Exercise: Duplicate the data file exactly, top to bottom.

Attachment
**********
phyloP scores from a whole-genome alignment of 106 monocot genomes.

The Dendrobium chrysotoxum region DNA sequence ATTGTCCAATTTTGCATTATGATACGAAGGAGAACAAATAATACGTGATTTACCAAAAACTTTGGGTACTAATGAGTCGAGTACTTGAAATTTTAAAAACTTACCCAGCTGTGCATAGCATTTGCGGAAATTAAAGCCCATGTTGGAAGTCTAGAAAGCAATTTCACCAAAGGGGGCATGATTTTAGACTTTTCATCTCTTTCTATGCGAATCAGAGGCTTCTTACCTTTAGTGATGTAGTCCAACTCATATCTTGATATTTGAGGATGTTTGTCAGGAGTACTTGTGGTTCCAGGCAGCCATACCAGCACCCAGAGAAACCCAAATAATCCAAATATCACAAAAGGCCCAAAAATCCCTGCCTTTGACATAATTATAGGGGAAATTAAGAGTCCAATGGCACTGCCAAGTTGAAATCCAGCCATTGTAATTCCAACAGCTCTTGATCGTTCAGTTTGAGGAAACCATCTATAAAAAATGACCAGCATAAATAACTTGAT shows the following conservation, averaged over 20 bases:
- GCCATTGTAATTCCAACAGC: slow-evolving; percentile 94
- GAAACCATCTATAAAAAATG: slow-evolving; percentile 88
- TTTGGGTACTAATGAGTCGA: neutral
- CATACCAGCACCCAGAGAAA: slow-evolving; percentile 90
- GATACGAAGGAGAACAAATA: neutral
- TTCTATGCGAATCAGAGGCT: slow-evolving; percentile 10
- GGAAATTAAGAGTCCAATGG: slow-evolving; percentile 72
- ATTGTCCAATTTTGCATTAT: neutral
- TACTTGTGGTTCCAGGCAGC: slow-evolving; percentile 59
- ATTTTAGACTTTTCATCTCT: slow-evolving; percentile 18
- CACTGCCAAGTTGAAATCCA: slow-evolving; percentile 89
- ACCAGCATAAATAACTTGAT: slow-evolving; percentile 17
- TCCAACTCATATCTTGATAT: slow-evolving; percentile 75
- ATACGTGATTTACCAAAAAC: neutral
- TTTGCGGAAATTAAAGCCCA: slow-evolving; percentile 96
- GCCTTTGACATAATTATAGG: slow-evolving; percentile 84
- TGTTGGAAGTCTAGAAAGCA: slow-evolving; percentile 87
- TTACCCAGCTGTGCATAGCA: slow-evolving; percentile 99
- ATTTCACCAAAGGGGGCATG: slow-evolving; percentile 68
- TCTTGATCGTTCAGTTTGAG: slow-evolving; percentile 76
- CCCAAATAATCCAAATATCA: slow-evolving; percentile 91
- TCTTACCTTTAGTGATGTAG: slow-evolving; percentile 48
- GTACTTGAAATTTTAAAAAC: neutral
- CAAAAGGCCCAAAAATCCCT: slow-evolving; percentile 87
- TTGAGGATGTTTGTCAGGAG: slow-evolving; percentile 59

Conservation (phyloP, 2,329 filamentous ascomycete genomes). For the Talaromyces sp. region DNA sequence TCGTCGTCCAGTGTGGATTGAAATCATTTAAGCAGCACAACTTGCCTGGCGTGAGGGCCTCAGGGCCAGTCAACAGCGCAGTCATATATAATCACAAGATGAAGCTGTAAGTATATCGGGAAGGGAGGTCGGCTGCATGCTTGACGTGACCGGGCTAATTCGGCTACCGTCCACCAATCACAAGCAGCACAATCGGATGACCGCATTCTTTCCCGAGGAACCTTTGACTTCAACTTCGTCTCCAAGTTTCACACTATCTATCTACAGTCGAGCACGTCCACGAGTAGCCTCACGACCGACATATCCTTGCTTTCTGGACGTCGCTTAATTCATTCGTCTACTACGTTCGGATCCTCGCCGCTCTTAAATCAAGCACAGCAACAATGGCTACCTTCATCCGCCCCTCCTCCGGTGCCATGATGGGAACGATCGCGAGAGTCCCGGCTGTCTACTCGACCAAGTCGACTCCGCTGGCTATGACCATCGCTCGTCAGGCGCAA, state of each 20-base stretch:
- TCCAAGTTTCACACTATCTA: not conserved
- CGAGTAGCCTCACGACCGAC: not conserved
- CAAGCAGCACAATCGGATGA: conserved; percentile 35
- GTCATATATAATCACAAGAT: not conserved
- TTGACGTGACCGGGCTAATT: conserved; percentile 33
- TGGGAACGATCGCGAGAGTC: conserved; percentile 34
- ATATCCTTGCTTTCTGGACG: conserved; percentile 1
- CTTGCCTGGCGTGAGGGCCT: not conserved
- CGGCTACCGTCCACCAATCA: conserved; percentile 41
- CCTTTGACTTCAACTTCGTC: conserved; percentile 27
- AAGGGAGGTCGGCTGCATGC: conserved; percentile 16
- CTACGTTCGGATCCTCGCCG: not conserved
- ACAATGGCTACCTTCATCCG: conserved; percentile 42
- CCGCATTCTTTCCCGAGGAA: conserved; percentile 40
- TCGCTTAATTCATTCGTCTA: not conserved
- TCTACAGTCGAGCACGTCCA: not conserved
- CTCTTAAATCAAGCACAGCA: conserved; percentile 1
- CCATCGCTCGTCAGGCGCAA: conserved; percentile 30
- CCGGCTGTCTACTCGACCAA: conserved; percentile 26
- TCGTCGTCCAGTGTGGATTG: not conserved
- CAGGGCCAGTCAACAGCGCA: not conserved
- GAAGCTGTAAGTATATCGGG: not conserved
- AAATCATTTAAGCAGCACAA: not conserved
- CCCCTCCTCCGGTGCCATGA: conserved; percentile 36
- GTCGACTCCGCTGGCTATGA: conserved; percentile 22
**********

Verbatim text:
phyloP scores from a whole-genome alignment of 106 monocot genomes.

The Dendrobium chrysotoxum region DNA sequence ATTGTCCAATTTTGCATTATGATACGAAGGAGAACAAATAATACGTGATTTACCAAAAACTTTGGGTACTAATGAGTCGAGTACTTGAAATTTTAAAAACTTACCCAGCTGTGCATAGCATTTGCGGAAATTAAAGCCCATGTTGGAAGTCTAGAAAGCAATTTCACCAAAGGGGGCATGATTTTAGACTTTTCATCTCTTTCTATGCGAATCAGAGGCTTCTTACCTTTAGTGATGTAGTCCAACTCATATCTTGATATTTGAGGATGTTTGTCAGGAGTACTTGTGGTTCCAGGCAGCCATACCAGCACCCAGAGAAACCCAAATAATCCAAATATCACAAAAGGCCCAAAAATCCCTGCCTTTGACATAATTATAGGGGAAATTAAGAGTCCAATGGCACTGCCAAGTTGAAATCCAGCCATTGTAATTCCAACAGCTCTTGATCGTTCAGTTTGAGGAAACCATCTATAAAAAATGACCAGCATAAATAACTTGAT shows the following conservation, averaged over 20 bases:
- GCCATTGTAATTCCAACAGC: slow-evolving; percentile 94
- GAAACCATCTATAAAAAATG: slow-evolving; percentile 88
- TTTGGGTACTAATGAGTCGA: neutral
- CATACCAGCACCCAGAGAAA: slow-evolving; percentile 90
- GATACGAAGGAGAACAAATA: neutral
- TTCTATGCGAATCAGAGGCT: slow-evolving; percentile 10
- GGAAATTAAGAGTCCAATGG: slow-evolving; percentile 72
- ATTGTCCAATTTTGCATTAT: neutral
- TACTTGTGGTTCCAGGCAGC: slow-evolving; percentile 59
- ATTTTAGACTTTTCATCTCT: slow-evolving; percentile 18
- CACTGCCAAGTTGAAATCCA: slow-evolving; percentile 89
- ACCAGCATAAATAACTTGAT: slow-evolving; percentile 17
- TCCAACTCATATCTTGATAT: slow-evolving; percentile 75
- ATACGTGATTTACCAAAAAC: neutral
- TTTGCGGAAATTAAAGCCCA: slow-evolving; percentile 96
- GCCTTTGACATAATTATAGG: slow-evolving; percentile 84
- TGTTGGAAGTCTAGAAAGCA: slow-evolving; percentile 87
- TTACCCAGCTGTGCATAGCA: slow-evolving; percentile 99
- ATTTCACCAAAGGGGGCATG: slow-evolving; percentile 68
- TCTTGATCGTTCAGTTTGAG: slow-evolving; percentile 76
- CCCAAATAATCCAAATATCA: slow-evolving; percentile 91
- TCTTACCTTTAGTGATGTAG: slow-evolving; percentile 48
- GTACTTGAAATTTTAAAAAC: neutral
- CAAAAGGCCCAAAAATCCCT: slow-evolving; percentile 87
- TTGAGGATGTTTGTCAGGAG: slow-evolving; percentile 59

Conservation (phyloP, 2,329 filamentous ascomycete genomes). For the Talaromyces sp. region DNA sequence TCGTCGTCCAGTGTGGATTGAAATCATTTAAGCAGCACAACTTGCCTGGCGTGAGGGCCTCAGGGCCAGTCAACAGCGCAGTCATATATAATCACAAGATGAAGCTGTAAGTATATCGGGAAGGGAGGTCGGCTGCATGCTTGACGTGACCGGGCTAATTCGGCTACCGTCCACCAATCACAAGCAGCACAATCGGATGACCGCATTCTTTCCCGAGGAACCTTTGACTTCAACTTCGTCTCCAAGTTTCACACTATCTATCTACAGTCGAGCACGTCCACGAGTAGCCTCACGACCGACATATCCTTGCTTTCTGGACGTCGCTTAATTCATTCGTCTACTACGTTCGGATCCTCGCCGCTCTTAAATCAAGCACAGCAACAATGGCTACCTTCATCCGCCCCTCCTCCGGTGCCATGATGGGAACGATCGCGAGAGTCCCGGCTGTCTACTCGACCAAGTCGACTCCGCTGGCTATGACCATCGCTCGTCAGGCGCAA, state of each 20-base stretch:
- TCCAAGTTTCACACTATCTA: not conserved
- CGAGTAGCCTCACGACCGAC: not conserved
- CAAGCAGCACAATCGGATGA: conserved; percentile 35
- GTCATATATAATCACAAGAT: not conserved
- TTGACGTGACCGGGCTAATT: conserved; percentile 33
- TGGGAACGATCGCGAGAGTC: conserved; percentile 34
- ATATCCTTGCTTTCTGGACG: conserved; percentile 1
- CTTGCCTGGCGTGAGGGCCT: not conserved
- CGGCTACCGTCCACCAATCA: conserved; percentile 41
- CCTTTGACTTCAACTTCGTC: conserved; percentile 27
- AAGGGAGGTCGGCTGCATGC: conserved; percentile 16
- CTACGTTCGGATCCTCGCCG: not conserved
- ACAATGGCTACCTTCATCCG: conserved; percentile 42
- CCGCATTCTTTCCCGAGGAA: conserved; percentile 40
- TCGCTTAATTCATTCGTCTA: not conserved
- TCTACAGTCGAGCACGTCCA: not conserved
- CTCTTAAATCAAGCACAGCA: conserved; percentile 1
- CCATCGCTCGTCAGGCGCAA: conserved; percentile 30
- CCGGCTGTCTACTCGACCAA: conserved; percentile 26
- TCGTCGTCCAGTGTGGATTG: not conserved
- CAGGGCCAGTCAACAGCGCA: not conserved
- GAAGCTGTAAGTATATCGGG: not conserved
- AAATCATTTAAGCAGCACAA: not conserved
- CCCCTCCTCCGGTGCCATGA: conserved; percentile 36
- GTCGACTCCGCTGGCTATGA: conserved; percentile 22